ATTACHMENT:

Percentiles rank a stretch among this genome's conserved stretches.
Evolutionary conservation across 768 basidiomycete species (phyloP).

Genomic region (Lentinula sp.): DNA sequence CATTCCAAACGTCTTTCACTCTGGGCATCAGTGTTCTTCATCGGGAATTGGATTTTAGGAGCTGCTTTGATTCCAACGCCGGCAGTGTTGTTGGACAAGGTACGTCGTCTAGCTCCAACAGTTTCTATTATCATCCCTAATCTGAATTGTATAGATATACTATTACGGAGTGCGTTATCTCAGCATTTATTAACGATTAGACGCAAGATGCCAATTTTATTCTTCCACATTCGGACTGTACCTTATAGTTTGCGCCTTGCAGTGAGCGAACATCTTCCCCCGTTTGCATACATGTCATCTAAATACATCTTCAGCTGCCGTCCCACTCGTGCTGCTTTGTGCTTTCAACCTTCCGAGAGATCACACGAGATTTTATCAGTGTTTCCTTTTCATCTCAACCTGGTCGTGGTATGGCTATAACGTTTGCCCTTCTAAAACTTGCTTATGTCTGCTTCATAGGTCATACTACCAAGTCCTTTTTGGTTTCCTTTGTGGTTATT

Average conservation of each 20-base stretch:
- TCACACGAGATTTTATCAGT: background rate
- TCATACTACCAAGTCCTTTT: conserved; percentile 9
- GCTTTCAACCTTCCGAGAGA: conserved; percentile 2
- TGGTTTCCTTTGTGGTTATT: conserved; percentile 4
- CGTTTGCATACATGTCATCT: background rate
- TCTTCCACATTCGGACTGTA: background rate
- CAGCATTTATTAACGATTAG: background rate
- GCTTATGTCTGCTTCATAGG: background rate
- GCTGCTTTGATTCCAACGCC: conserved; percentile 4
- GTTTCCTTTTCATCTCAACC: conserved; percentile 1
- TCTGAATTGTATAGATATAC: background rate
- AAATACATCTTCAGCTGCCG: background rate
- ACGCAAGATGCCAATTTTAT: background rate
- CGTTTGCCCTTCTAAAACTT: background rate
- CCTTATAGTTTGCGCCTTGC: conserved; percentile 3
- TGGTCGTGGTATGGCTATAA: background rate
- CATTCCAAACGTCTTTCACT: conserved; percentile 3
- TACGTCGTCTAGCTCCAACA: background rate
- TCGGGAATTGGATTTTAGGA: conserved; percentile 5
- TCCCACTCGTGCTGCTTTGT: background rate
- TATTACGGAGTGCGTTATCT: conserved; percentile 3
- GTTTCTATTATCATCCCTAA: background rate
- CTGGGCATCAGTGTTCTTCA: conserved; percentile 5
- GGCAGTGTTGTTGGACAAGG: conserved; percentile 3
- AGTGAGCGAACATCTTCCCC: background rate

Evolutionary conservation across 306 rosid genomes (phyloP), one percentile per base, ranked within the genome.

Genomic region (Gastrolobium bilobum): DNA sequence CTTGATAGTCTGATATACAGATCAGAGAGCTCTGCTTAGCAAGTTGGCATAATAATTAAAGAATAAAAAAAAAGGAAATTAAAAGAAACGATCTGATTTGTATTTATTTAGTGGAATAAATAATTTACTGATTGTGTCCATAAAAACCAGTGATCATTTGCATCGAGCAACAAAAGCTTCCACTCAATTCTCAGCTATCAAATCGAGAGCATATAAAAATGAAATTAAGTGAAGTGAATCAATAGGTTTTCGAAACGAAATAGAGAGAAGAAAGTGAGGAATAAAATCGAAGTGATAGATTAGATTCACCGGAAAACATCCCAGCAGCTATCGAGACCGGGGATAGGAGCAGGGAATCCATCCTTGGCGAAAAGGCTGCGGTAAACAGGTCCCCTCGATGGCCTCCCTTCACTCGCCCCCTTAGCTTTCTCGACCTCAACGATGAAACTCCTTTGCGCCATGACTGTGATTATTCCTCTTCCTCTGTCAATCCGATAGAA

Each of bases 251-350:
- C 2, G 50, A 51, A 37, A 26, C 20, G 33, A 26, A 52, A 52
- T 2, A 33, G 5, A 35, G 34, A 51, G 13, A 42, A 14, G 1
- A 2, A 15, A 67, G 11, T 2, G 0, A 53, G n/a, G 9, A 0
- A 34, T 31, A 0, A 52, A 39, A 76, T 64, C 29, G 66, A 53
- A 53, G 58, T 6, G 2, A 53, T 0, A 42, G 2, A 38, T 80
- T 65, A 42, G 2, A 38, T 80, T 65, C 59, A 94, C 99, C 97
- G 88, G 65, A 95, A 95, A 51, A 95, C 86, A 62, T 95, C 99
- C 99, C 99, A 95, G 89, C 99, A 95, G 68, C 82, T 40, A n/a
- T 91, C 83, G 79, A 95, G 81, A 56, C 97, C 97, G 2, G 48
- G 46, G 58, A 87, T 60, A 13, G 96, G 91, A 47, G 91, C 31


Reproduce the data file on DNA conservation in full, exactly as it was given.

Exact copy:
Percentiles rank a stretch among this genome's conserved stretches.
Evolutionary conservation across 768 basidiomycete species (phyloP).

Genomic region (Lentinula sp.): DNA sequence CATTCCAAACGTCTTTCACTCTGGGCATCAGTGTTCTTCATCGGGAATTGGATTTTAGGAGCTGCTTTGATTCCAACGCCGGCAGTGTTGTTGGACAAGGTACGTCGTCTAGCTCCAACAGTTTCTATTATCATCCCTAATCTGAATTGTATAGATATACTATTACGGAGTGCGTTATCTCAGCATTTATTAACGATTAGACGCAAGATGCCAATTTTATTCTTCCACATTCGGACTGTACCTTATAGTTTGCGCCTTGCAGTGAGCGAACATCTTCCCCCGTTTGCATACATGTCATCTAAATACATCTTCAGCTGCCGTCCCACTCGTGCTGCTTTGTGCTTTCAACCTTCCGAGAGATCACACGAGATTTTATCAGTGTTTCCTTTTCATCTCAACCTGGTCGTGGTATGGCTATAACGTTTGCCCTTCTAAAACTTGCTTATGTCTGCTTCATAGGTCATACTACCAAGTCCTTTTTGGTTTCCTTTGTGGTTATT

Average conservation of each 20-base stretch:
- TCACACGAGATTTTATCAGT: background rate
- TCATACTACCAAGTCCTTTT: conserved; percentile 9
- GCTTTCAACCTTCCGAGAGA: conserved; percentile 2
- TGGTTTCCTTTGTGGTTATT: conserved; percentile 4
- CGTTTGCATACATGTCATCT: background rate
- TCTTCCACATTCGGACTGTA: background rate
- CAGCATTTATTAACGATTAG: background rate
- GCTTATGTCTGCTTCATAGG: background rate
- GCTGCTTTGATTCCAACGCC: conserved; percentile 4
- GTTTCCTTTTCATCTCAACC: conserved; percentile 1
- TCTGAATTGTATAGATATAC: background rate
- AAATACATCTTCAGCTGCCG: background rate
- ACGCAAGATGCCAATTTTAT: background rate
- CGTTTGCCCTTCTAAAACTT: background rate
- CCTTATAGTTTGCGCCTTGC: conserved; percentile 3
- TGGTCGTGGTATGGCTATAA: background rate
- CATTCCAAACGTCTTTCACT: conserved; percentile 3
- TACGTCGTCTAGCTCCAACA: background rate
- TCGGGAATTGGATTTTAGGA: conserved; percentile 5
- TCCCACTCGTGCTGCTTTGT: background rate
- TATTACGGAGTGCGTTATCT: conserved; percentile 3
- GTTTCTATTATCATCCCTAA: background rate
- CTGGGCATCAGTGTTCTTCA: conserved; percentile 5
- GGCAGTGTTGTTGGACAAGG: conserved; percentile 3
- AGTGAGCGAACATCTTCCCC: background rate

Evolutionary conservation across 306 rosid genomes (phyloP), one percentile per base, ranked within the genome.

Genomic region (Gastrolobium bilobum): DNA sequence CTTGATAGTCTGATATACAGATCAGAGAGCTCTGCTTAGCAAGTTGGCATAATAATTAAAGAATAAAAAAAAAGGAAATTAAAAGAAACGATCTGATTTGTATTTATTTAGTGGAATAAATAATTTACTGATTGTGTCCATAAAAACCAGTGATCATTTGCATCGAGCAACAAAAGCTTCCACTCAATTCTCAGCTATCAAATCGAGAGCATATAAAAATGAAATTAAGTGAAGTGAATCAATAGGTTTTCGAAACGAAATAGAGAGAAGAAAGTGAGGAATAAAATCGAAGTGATAGATTAGATTCACCGGAAAACATCCCAGCAGCTATCGAGACCGGGGATAGGAGCAGGGAATCCATCCTTGGCGAAAAGGCTGCGGTAAACAGGTCCCCTCGATGGCCTCCCTTCACTCGCCCCCTTAGCTTTCTCGACCTCAACGATGAAACTCCTTTGCGCCATGACTGTGATTATTCCTCTTCCTCTGTCAATCCGATAGAA

Each of bases 251-350:
- C 2, G 50, A 51, A 37, A 26, C 20, G 33, A 26, A 52, A 52
- T 2, A 33, G 5, A 35, G 34, A 51, G 13, A 42, A 14, G 1
- A 2, A 15, A 67, G 11, T 2, G 0, A 53, G n/a, G 9, A 0
- A 34, T 31, A 0, A 52, A 39, A 76, T 64, C 29, G 66, A 53
- A 53, G 58, T 6, G 2, A 53, T 0, A 42, G 2, A 38, T 80
- T 65, A 42, G 2, A 38, T 80, T 65, C 59, A 94, C 99, C 97
- G 88, G 65, A 95, A 95, A 51, A 95, C 86, A 62, T 95, C 99
- C 99, C 99, A 95, G 89, C 99, A 95, G 68, C 82, T 40, A n/a
- T 91, C 83, G 79, A 95, G 81, A 56, C 97, C 97, G 2, G 48
- G 46, G 58, A 87, T 60, A 13, G 96, G 91, A 47, G 91, C 31